According to the ASPCA, approximately 3.3 million dogs enter U.S. animal shelters nationwide every year. One of the ways animal shelters help dogs get adopted and avoid euthanization is through dog fostering programs.
Since the beginning of the COVID-19 pandemic, more and more Americans are fostering and adopting pets. Many shelters and pet foster care facilities have even reported a shortage of pets to adopt and foster! One study carried out by the Nielsen Group also reported a surge in sales of pet bedding and accessories in April 2020, just after the pandemic hit.
What does fostering a dog mean?
For many people, adopting straight away can feel like a big commitment. That’s where fostering comes into play. Fostering allows you to essentially “test-drive” being a dog parent. Perhaps you’re not ready for the commitment just yet or you simply want to find the right dog for you. With fostering, both you and your dog get to experience what it’s like to live with one another!
So how do you know if fostering is right for you? Read on to learn more about the pros and cons of fostering a dog and get some tips for first-time foster parents.
How do you know if fostering a dog is right for you?
For many, temporary dog fostering provides a chance to scratch their itch to love and nurture a dog without having to make a big commitment. As former dog foster parent Danielle explains, “I fostered in college when I knew it wasn't a great time to have the permanent responsibility of a pet... I was craving the love and nurture that comes with having an animal and thought fostering would be a great middle-ground.”
Or maybe you’re looking to adopt but want to make sure you find the right personality fit first. Fostering allows you to try out different pets and feel out their “vibe.” This can be especially important if you live with others or have other pets. After all, everyone in the household should be on board with the new adoption– including the pet you’re adopting!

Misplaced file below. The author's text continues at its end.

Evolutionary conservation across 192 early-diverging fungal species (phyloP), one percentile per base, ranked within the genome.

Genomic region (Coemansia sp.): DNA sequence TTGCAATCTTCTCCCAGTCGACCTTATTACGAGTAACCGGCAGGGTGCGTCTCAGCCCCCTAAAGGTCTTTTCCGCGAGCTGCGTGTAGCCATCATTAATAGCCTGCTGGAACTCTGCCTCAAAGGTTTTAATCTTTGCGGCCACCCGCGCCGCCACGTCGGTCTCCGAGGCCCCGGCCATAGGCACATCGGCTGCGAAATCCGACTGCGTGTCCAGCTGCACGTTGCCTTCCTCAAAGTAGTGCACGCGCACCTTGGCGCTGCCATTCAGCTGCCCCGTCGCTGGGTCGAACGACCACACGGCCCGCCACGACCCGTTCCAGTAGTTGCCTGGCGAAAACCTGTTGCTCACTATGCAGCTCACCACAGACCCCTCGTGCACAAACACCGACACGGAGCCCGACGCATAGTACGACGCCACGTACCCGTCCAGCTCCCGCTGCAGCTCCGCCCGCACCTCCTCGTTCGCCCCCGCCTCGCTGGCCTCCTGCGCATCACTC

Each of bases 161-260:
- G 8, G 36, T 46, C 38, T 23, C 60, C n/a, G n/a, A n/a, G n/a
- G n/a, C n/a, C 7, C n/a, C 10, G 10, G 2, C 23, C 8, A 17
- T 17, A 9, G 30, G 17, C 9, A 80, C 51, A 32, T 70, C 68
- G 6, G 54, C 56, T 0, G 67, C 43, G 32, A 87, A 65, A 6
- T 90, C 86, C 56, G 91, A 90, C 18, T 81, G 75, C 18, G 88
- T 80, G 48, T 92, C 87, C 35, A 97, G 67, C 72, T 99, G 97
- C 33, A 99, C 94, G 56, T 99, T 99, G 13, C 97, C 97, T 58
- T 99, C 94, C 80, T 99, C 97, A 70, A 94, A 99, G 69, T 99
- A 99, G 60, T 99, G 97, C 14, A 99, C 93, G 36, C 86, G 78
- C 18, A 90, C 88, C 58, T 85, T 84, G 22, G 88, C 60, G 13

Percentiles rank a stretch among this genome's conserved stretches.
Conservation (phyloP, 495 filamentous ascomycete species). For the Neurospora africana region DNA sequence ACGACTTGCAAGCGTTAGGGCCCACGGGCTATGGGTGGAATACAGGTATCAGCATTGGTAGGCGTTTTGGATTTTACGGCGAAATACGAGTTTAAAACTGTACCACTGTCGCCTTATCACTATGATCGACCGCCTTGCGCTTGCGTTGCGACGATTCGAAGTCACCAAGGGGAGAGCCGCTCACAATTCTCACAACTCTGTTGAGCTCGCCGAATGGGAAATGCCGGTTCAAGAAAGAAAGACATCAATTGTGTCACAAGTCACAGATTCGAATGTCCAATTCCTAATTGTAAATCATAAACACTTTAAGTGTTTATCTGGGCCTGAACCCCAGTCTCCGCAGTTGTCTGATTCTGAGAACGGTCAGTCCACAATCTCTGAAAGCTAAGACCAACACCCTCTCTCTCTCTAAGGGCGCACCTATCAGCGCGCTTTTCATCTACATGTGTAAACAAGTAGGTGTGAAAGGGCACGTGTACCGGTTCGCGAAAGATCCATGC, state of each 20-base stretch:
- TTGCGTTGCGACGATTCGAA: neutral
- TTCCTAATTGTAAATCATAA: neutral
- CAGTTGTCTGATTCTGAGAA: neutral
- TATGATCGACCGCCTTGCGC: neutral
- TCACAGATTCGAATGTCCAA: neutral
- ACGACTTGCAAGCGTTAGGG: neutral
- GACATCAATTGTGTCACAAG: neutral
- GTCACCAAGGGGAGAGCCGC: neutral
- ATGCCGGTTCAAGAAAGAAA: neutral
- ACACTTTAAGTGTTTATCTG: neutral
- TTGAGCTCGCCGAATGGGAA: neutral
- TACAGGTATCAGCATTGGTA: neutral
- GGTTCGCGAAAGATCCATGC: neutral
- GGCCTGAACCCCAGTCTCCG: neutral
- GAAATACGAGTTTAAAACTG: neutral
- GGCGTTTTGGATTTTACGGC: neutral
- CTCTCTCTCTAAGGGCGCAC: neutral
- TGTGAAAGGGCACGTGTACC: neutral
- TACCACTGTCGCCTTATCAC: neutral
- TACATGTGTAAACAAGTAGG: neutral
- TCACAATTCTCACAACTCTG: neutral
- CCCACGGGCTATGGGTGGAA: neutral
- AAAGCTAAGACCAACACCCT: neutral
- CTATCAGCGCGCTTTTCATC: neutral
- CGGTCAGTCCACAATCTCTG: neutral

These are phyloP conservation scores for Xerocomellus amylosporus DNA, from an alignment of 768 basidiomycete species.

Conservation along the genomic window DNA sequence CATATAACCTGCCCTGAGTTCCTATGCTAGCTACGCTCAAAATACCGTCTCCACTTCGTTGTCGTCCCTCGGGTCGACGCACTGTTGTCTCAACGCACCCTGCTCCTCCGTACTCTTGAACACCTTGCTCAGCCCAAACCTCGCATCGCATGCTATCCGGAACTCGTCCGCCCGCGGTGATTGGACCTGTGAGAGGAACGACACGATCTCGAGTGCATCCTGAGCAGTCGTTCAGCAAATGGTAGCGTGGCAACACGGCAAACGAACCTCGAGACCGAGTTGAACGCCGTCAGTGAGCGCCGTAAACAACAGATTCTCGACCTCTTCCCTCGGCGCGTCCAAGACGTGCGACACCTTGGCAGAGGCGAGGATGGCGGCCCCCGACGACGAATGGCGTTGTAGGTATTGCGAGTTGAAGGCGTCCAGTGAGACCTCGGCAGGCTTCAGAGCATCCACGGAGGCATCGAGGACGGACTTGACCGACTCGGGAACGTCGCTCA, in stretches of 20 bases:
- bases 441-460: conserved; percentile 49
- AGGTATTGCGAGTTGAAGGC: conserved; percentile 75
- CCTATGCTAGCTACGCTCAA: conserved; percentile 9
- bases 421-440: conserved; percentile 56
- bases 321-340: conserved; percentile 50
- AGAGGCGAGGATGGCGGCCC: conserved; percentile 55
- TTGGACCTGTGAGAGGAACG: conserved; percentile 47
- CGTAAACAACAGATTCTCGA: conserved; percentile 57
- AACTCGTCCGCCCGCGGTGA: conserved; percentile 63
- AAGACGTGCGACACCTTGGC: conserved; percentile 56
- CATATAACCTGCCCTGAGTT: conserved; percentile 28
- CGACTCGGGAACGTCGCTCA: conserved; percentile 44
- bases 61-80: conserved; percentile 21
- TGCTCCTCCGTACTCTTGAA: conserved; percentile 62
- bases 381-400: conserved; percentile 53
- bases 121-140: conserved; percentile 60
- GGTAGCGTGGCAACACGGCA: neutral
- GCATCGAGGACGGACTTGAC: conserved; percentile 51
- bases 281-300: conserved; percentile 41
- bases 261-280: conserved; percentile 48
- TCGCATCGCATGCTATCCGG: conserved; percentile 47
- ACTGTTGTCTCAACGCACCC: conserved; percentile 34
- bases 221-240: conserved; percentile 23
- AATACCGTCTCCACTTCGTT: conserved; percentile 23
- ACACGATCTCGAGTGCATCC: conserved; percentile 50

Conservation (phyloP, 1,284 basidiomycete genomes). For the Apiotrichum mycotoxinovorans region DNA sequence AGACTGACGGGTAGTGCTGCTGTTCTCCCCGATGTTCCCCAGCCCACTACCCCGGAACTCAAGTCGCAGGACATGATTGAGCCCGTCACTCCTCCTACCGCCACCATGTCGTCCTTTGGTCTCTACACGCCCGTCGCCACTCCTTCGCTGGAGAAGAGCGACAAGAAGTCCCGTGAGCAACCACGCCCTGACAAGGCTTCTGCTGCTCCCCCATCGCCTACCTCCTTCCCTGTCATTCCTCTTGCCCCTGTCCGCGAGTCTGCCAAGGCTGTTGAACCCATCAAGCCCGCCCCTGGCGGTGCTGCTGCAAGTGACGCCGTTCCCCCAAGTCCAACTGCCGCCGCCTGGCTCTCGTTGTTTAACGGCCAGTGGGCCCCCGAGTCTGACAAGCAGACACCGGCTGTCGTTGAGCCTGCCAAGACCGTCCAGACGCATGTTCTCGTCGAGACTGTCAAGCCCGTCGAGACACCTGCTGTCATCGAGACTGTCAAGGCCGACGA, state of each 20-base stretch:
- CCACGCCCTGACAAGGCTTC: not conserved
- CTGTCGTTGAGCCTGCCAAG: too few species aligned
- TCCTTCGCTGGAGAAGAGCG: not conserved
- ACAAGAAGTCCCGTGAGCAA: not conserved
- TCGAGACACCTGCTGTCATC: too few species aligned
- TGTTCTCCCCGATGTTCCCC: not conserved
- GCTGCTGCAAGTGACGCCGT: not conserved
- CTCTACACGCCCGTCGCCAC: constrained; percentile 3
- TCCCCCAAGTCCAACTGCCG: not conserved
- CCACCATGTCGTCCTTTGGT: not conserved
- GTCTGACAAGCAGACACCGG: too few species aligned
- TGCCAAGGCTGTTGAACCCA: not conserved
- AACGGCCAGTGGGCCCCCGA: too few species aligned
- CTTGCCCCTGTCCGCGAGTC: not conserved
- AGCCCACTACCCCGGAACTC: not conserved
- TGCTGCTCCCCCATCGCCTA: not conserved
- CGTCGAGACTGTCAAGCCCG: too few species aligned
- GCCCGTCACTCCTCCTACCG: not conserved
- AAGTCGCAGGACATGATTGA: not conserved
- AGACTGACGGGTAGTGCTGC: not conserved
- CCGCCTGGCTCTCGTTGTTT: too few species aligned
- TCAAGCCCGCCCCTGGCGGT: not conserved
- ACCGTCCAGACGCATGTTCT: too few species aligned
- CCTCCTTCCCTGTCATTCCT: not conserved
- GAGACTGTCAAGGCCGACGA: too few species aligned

Another benefit of fostering? Even if you’re not looking to adopt a dog just yet, fostering one can highly increase its chances of getting adopted, according to Second Chance Rescue. “Animals in foster care tend to be less stressed, better socialized, and have a lower chance of getting sick than animals in shelters.”
Alex, a 30-year-old foster parent based in Brooklyn, says “we know there are so many dogs that need homes, [fostering] felt like a good deed to do.”
How do you prepare your home for a foster dog?
Before fostering a dog, it’s imperative that you make sure your home is ready for them. Some of the things you can do to prepare include:
Rolling up rugs
Putting plants out of reach, which may be toxic to the pet
Create a designated space for the dog to sleep and eat
Lay out pee pads (if still potty training)
Place all valuables in a safe place, out of the pet’s reach
Check with the pet foster care program on what supplies will be provided and what you’ll have to buy out of pocket. Most programs provide all the essentials: crates, toys, treats, and food. But you still may want to buy a few extra things to make sure your pup is comfortable and entertained.